Rico Wade, Atlanta hip-hop original: an appreciation by journalist Sonia Murray

The Atlanta music producer was a selfless, fun, one-man dispenser of things of which he was very convinced you should hear right this second
Music producers Rico Wade (front), Ray Murray (left) and Pat 'Sleepy' Brown bring upbeat attitude to the mixing board. (Special to the AJC/Kevin Keister) 10/95



Music producers Rico Wade (front), Ray Murray (left) and Pat 'Sleepy' Brown bring upbeat attitude to the mixing board. (Special to the AJC/Kevin Keister) 10/95

“Hip-hop pioneer” absolutely describes Rico Wade.

His contributions to the group with the best-selling rap album of all time — OutKast’s “Speakerboxxx/The Love Below” — are enough on their own to earn Wade, an Atlanta original we lost April 13, that qualifier. But he was more.

Rico Wade was part of a 2023 Atlanta hip-hop history film. Here’s what he said (ajc.com)

If you ever had an opportunity to “experience” Rico Wade (“hang around” or “listen to” him don’t quite do the experience justice), you know what it was like to have his flurry of wide-eyed excitement directed your way.

Wade was a selfless, fun, one-man dispenser of things of which he was very convinced you should hear right this second, musically, professionally and personally. We won’t even get into the fashion tips.

Sonia Murray was a music critic with The Atlanta Journal-Constitution, often covering the developing hip-hop scene in Atlanta. Murray with Rico Wade, founder of the hit-making hip hop producer trio Organized Noize, left, and Bernard Parks, manager of rap group Goodie Mob, right). (Handout)

Credit: Handout

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Credit: Handout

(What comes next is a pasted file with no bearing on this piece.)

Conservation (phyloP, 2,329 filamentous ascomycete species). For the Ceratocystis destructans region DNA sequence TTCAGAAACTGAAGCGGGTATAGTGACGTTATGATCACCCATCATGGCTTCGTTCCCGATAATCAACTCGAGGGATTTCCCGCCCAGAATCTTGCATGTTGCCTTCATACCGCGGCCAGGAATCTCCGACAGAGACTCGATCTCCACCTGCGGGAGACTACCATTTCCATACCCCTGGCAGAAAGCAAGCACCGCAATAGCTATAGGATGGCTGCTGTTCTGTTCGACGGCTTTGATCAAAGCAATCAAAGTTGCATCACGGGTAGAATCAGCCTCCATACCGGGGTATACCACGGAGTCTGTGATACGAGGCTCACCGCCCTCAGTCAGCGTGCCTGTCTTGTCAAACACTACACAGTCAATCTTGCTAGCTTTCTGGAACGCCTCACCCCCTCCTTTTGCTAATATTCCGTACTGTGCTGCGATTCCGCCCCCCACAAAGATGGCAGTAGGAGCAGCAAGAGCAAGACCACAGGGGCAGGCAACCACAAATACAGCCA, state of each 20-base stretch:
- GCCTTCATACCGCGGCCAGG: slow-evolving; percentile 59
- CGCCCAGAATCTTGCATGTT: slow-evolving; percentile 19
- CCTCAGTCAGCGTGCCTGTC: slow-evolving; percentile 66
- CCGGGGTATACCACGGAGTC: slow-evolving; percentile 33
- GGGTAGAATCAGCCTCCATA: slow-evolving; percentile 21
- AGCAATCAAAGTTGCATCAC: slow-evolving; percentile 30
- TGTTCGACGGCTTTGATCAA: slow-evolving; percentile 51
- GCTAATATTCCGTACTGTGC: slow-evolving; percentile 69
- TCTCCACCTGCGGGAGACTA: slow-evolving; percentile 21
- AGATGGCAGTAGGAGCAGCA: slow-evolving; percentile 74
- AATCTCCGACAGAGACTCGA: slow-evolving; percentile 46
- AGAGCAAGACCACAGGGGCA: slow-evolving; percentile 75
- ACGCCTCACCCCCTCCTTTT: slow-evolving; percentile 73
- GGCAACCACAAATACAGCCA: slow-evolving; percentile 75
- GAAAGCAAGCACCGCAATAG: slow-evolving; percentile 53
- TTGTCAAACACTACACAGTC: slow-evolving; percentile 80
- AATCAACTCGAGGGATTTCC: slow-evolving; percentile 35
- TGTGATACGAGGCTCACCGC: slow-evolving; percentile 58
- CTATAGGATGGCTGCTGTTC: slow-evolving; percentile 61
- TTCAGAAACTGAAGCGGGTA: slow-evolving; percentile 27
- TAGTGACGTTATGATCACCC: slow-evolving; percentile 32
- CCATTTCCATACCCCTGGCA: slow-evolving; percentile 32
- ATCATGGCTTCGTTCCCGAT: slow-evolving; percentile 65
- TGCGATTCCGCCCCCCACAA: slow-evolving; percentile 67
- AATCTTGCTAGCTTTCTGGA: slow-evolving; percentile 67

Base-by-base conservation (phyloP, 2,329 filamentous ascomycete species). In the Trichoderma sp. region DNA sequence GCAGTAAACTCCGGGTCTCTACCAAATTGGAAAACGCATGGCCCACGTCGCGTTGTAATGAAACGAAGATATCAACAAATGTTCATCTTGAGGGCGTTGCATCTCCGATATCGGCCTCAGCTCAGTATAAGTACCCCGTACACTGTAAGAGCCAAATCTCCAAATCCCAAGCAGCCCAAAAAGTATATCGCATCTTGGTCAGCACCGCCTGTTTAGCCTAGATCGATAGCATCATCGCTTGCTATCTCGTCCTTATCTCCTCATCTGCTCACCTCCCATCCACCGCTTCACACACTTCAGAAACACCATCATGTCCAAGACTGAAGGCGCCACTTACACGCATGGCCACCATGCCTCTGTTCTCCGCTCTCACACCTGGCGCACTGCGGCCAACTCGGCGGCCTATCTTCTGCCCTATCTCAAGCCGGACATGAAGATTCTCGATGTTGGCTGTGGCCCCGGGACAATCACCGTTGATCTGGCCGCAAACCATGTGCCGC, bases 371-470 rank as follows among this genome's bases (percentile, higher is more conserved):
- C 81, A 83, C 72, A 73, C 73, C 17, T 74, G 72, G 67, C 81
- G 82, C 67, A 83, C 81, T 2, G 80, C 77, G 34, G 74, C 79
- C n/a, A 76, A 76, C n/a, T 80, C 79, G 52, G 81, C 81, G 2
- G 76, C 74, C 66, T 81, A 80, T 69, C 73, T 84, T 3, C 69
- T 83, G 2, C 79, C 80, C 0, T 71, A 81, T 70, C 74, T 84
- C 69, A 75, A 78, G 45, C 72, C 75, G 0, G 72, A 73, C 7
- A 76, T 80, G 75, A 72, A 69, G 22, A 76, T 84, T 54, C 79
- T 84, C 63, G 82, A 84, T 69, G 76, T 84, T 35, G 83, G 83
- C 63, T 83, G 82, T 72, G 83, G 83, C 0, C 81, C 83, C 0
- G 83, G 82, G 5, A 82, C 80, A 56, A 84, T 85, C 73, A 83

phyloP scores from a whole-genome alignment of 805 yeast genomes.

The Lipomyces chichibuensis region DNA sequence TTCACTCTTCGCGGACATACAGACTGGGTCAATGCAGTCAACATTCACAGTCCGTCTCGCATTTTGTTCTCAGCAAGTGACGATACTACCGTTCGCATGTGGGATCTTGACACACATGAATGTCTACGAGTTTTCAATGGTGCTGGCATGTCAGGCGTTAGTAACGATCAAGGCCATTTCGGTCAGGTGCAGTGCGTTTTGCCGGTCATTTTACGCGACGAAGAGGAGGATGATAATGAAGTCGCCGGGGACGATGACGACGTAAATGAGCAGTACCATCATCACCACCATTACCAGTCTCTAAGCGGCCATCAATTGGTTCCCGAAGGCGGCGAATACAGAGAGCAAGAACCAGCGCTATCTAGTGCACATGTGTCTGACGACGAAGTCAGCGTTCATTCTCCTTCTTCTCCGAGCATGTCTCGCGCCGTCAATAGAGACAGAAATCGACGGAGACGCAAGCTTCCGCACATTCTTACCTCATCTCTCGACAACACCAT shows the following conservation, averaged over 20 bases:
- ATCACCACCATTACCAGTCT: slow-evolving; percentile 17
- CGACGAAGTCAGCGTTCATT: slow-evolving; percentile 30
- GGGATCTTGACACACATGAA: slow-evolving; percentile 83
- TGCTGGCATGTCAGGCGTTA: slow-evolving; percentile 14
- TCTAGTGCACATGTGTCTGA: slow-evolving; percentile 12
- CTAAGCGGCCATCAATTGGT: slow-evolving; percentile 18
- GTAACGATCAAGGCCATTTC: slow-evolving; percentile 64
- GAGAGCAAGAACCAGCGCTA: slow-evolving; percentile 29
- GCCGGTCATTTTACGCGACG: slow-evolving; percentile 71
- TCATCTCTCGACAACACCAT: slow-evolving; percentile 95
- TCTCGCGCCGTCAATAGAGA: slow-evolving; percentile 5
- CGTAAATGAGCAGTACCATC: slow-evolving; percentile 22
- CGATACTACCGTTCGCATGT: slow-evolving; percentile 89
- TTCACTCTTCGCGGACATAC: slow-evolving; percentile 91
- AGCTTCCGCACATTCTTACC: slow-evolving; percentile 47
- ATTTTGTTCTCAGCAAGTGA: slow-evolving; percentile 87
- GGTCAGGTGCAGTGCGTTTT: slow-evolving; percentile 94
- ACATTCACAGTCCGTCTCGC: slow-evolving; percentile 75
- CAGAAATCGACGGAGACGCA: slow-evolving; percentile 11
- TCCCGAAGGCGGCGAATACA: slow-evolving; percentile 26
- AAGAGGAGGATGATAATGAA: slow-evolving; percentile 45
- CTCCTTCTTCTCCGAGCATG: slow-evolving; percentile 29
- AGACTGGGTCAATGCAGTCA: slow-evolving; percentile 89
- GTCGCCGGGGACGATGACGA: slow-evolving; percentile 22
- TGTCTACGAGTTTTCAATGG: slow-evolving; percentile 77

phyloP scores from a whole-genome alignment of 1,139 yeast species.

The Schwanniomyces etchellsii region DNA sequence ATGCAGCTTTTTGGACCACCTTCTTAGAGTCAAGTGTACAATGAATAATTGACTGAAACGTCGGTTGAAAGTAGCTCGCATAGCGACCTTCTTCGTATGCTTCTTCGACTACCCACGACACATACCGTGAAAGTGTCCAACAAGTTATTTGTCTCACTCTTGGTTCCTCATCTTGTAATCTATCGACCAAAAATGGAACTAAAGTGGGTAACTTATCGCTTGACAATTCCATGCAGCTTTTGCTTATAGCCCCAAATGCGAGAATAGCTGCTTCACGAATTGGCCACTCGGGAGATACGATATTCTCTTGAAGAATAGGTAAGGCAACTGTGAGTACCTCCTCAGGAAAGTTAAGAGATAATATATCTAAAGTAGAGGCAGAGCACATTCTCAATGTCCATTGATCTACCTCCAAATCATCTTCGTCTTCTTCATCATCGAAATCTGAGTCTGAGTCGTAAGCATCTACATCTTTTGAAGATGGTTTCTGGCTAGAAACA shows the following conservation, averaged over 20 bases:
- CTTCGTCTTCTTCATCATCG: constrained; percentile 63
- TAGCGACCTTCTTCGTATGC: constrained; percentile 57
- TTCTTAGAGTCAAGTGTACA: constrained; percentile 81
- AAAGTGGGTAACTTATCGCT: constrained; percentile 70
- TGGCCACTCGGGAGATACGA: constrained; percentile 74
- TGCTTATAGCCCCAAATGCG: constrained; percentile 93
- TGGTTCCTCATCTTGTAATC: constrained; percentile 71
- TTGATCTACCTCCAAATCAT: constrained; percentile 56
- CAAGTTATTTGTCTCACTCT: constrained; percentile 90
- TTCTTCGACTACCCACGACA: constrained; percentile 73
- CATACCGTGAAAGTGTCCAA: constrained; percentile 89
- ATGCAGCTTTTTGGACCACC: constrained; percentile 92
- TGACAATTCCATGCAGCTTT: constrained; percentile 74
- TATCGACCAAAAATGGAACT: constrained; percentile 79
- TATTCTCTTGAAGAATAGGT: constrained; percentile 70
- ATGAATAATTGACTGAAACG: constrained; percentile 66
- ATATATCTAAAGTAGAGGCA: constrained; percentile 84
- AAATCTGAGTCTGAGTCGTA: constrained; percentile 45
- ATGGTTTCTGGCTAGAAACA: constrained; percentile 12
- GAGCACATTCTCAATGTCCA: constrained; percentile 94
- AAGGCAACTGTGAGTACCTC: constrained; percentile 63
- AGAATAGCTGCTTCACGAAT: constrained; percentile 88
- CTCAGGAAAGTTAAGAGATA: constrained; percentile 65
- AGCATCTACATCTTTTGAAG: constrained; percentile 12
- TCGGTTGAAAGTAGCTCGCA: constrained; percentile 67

Never mind if you couldn’t always understand every word of the aforementioned flurry. You know he felt it. Meant it.

And surely if you stayed within relatively close proximity to his lean frame long enough, a jolt was going to leap from his always-verbose hands to you. Resistance was futile.

Take what happened in the earliest OutKast days with LaFace Records executives, when LaFace Records came to the rapping duo asking them to make a Christmas song.

Fans of Antwan “Big Boi” Patton and Andre “3000” Benjamin of OutKast may not recall that their introductory single “Player’s Ball” first appeared on their Atlanta-based record label’s 1993 Christmas album. Rico was the one who helped sell LaFace’s idea to the group, setting the scene similarly to the way he opens the track describing to listeners what this holiday event looked like.

“Man, the scene was so thick... Lowriders, ‘77 Sevilles, El Dogs/Nothin’ but them ‘Lacs. All the players, all the hustlers... I’m talkin’ bout a Black man heaven here. You know what I’m saying?’”

Apparently they did. Next on the track came Andre’s voice saying, “It’s beginning to look a lot like…” Their debut album “Southernplayalisticadillacmuzik” followed five months later and included the song as well.

For all those familiar with the song but who hadn’t heard that story, those sleigh bells are sounding a lot more prominent right now, aren’t they?

This was Rico Wade, the producer. It was an apt title but at the same time, a starting point.

One of the many reasons listeners herald the iconic Quincy Jones is for producing Michael Jackson’s standard-bearing album for commercial and critical appeal, “Thriller.” Consider this though: As hard as it is to imagine being even more impressed with Jones’ legacy, what if he was the one who initially identified Jackson’s star power, and walked him into the Motown doors?